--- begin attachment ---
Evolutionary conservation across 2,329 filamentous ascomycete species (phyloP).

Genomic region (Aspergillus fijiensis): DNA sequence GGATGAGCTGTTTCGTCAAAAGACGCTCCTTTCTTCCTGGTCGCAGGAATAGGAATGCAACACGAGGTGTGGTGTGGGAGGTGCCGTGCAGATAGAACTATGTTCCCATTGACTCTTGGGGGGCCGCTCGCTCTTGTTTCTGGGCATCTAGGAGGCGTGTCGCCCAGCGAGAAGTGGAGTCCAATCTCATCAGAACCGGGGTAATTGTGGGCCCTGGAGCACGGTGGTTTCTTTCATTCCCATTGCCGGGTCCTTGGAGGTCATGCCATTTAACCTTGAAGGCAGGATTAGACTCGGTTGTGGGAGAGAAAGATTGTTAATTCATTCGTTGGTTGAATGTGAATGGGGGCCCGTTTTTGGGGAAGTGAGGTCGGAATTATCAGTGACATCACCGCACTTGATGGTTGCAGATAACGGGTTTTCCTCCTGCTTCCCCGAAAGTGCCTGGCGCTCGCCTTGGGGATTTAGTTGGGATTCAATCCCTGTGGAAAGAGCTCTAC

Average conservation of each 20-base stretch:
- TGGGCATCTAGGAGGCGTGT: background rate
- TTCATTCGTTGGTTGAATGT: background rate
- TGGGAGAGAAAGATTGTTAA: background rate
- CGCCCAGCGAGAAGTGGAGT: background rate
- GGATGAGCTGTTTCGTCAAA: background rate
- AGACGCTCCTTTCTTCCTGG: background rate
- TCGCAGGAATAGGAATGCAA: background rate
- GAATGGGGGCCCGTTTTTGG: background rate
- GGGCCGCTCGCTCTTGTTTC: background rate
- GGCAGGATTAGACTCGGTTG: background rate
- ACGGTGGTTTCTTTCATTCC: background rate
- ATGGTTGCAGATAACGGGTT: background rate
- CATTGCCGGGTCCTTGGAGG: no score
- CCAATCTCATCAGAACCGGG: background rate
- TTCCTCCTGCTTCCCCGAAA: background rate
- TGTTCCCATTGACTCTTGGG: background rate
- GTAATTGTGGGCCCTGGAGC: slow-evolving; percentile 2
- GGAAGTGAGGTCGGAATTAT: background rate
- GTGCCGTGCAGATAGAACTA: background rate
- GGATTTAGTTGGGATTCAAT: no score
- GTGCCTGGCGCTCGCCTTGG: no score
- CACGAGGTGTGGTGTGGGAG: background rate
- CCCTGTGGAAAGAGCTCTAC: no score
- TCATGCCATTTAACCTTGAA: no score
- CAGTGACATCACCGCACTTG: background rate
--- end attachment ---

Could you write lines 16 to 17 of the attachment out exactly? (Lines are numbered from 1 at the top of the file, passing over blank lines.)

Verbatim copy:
- CATTGCCGGGTCCTTGGAGG: no score
- CCAATCTCATCAGAACCGGG: background rate